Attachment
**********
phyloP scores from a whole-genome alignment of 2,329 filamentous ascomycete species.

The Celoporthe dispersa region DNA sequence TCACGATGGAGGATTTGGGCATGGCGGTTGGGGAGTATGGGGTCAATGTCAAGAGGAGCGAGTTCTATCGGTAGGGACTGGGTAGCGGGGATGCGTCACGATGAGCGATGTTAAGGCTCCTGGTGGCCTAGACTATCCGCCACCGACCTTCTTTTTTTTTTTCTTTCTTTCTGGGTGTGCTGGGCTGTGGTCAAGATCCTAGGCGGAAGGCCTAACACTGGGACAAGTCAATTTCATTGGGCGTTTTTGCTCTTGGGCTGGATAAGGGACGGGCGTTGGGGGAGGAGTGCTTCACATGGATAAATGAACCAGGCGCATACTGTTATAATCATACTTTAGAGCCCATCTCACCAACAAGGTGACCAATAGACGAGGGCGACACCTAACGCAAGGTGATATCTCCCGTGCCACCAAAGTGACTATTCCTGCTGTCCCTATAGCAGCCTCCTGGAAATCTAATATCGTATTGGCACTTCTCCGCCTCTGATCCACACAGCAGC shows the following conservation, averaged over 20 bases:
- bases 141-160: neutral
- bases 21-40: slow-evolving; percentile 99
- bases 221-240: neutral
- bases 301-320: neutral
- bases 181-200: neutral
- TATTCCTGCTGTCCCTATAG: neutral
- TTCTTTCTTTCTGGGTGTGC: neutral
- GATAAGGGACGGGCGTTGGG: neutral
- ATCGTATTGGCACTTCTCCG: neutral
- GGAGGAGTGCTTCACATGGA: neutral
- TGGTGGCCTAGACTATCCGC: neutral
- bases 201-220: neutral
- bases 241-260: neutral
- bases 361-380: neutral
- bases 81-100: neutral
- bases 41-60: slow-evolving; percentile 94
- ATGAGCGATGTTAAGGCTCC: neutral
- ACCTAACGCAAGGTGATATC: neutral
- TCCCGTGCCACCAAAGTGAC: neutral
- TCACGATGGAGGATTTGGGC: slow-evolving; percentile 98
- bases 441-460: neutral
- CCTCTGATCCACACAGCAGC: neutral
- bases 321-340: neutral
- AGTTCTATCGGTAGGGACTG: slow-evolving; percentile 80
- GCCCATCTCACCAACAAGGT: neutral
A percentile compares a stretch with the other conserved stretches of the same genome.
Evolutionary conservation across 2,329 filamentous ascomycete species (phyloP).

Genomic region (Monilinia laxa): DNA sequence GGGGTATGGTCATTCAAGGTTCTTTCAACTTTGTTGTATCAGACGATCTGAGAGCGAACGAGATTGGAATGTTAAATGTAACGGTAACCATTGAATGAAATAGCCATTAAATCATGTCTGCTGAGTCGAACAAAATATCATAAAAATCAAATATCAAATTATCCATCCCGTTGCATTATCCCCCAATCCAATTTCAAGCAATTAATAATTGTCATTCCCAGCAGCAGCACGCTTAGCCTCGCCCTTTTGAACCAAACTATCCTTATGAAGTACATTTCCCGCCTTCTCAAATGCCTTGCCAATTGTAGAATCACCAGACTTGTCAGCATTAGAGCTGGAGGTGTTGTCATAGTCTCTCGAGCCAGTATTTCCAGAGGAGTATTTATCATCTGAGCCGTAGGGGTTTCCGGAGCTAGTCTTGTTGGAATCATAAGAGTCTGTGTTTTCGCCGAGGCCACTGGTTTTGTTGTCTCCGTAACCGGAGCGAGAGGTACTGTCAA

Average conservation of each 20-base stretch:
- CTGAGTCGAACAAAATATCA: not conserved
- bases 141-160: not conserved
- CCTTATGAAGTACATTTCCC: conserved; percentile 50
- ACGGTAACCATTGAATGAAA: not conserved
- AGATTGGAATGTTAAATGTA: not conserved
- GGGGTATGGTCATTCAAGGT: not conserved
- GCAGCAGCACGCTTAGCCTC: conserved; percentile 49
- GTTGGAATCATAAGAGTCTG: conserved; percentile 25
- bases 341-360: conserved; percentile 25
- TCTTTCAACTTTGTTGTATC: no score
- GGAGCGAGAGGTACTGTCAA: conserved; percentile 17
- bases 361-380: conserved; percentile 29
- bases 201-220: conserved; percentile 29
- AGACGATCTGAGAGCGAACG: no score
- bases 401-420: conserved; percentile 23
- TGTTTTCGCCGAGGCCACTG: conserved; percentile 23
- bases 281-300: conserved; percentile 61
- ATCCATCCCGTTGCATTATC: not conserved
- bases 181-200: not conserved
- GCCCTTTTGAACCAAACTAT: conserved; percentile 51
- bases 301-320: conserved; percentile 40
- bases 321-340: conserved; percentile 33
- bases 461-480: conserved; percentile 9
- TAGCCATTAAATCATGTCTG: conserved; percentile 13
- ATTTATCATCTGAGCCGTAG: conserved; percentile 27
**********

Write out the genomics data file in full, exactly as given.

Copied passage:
phyloP scores from a whole-genome alignment of 2,329 filamentous ascomycete species.

The Celoporthe dispersa region DNA sequence TCACGATGGAGGATTTGGGCATGGCGGTTGGGGAGTATGGGGTCAATGTCAAGAGGAGCGAGTTCTATCGGTAGGGACTGGGTAGCGGGGATGCGTCACGATGAGCGATGTTAAGGCTCCTGGTGGCCTAGACTATCCGCCACCGACCTTCTTTTTTTTTTTCTTTCTTTCTGGGTGTGCTGGGCTGTGGTCAAGATCCTAGGCGGAAGGCCTAACACTGGGACAAGTCAATTTCATTGGGCGTTTTTGCTCTTGGGCTGGATAAGGGACGGGCGTTGGGGGAGGAGTGCTTCACATGGATAAATGAACCAGGCGCATACTGTTATAATCATACTTTAGAGCCCATCTCACCAACAAGGTGACCAATAGACGAGGGCGACACCTAACGCAAGGTGATATCTCCCGTGCCACCAAAGTGACTATTCCTGCTGTCCCTATAGCAGCCTCCTGGAAATCTAATATCGTATTGGCACTTCTCCGCCTCTGATCCACACAGCAGC shows the following conservation, averaged over 20 bases:
- bases 141-160: neutral
- bases 21-40: slow-evolving; percentile 99
- bases 221-240: neutral
- bases 301-320: neutral
- bases 181-200: neutral
- TATTCCTGCTGTCCCTATAG: neutral
- TTCTTTCTTTCTGGGTGTGC: neutral
- GATAAGGGACGGGCGTTGGG: neutral
- ATCGTATTGGCACTTCTCCG: neutral
- GGAGGAGTGCTTCACATGGA: neutral
- TGGTGGCCTAGACTATCCGC: neutral
- bases 201-220: neutral
- bases 241-260: neutral
- bases 361-380: neutral
- bases 81-100: neutral
- bases 41-60: slow-evolving; percentile 94
- ATGAGCGATGTTAAGGCTCC: neutral
- ACCTAACGCAAGGTGATATC: neutral
- TCCCGTGCCACCAAAGTGAC: neutral
- TCACGATGGAGGATTTGGGC: slow-evolving; percentile 98
- bases 441-460: neutral
- CCTCTGATCCACACAGCAGC: neutral
- bases 321-340: neutral
- AGTTCTATCGGTAGGGACTG: slow-evolving; percentile 80
- GCCCATCTCACCAACAAGGT: neutral
A percentile compares a stretch with the other conserved stretches of the same genome.
Evolutionary conservation across 2,329 filamentous ascomycete species (phyloP).

Genomic region (Monilinia laxa): DNA sequence GGGGTATGGTCATTCAAGGTTCTTTCAACTTTGTTGTATCAGACGATCTGAGAGCGAACGAGATTGGAATGTTAAATGTAACGGTAACCATTGAATGAAATAGCCATTAAATCATGTCTGCTGAGTCGAACAAAATATCATAAAAATCAAATATCAAATTATCCATCCCGTTGCATTATCCCCCAATCCAATTTCAAGCAATTAATAATTGTCATTCCCAGCAGCAGCACGCTTAGCCTCGCCCTTTTGAACCAAACTATCCTTATGAAGTACATTTCCCGCCTTCTCAAATGCCTTGCCAATTGTAGAATCACCAGACTTGTCAGCATTAGAGCTGGAGGTGTTGTCATAGTCTCTCGAGCCAGTATTTCCAGAGGAGTATTTATCATCTGAGCCGTAGGGGTTTCCGGAGCTAGTCTTGTTGGAATCATAAGAGTCTGTGTTTTCGCCGAGGCCACTGGTTTTGTTGTCTCCGTAACCGGAGCGAGAGGTACTGTCAA

Average conservation of each 20-base stretch:
- CTGAGTCGAACAAAATATCA: not conserved
- bases 141-160: not conserved
- CCTTATGAAGTACATTTCCC: conserved; percentile 50
- ACGGTAACCATTGAATGAAA: not conserved
- AGATTGGAATGTTAAATGTA: not conserved
- GGGGTATGGTCATTCAAGGT: not conserved
- GCAGCAGCACGCTTAGCCTC: conserved; percentile 49
- GTTGGAATCATAAGAGTCTG: conserved; percentile 25
- bases 341-360: conserved; percentile 25
- TCTTTCAACTTTGTTGTATC: no score
- GGAGCGAGAGGTACTGTCAA: conserved; percentile 17
- bases 361-380: conserved; percentile 29
- bases 201-220: conserved; percentile 29
- AGACGATCTGAGAGCGAACG: no score
- bases 401-420: conserved; percentile 23
- TGTTTTCGCCGAGGCCACTG: conserved; percentile 23
- bases 281-300: conserved; percentile 61
- ATCCATCCCGTTGCATTATC: not conserved
- bases 181-200: not conserved
- GCCCTTTTGAACCAAACTAT: conserved; percentile 51
- bases 301-320: conserved; percentile 40
- bases 321-340: conserved; percentile 33
- bases 461-480: conserved; percentile 9
- TAGCCATTAAATCATGTCTG: conserved; percentile 13
- ATTTATCATCTGAGCCGTAG: conserved; percentile 27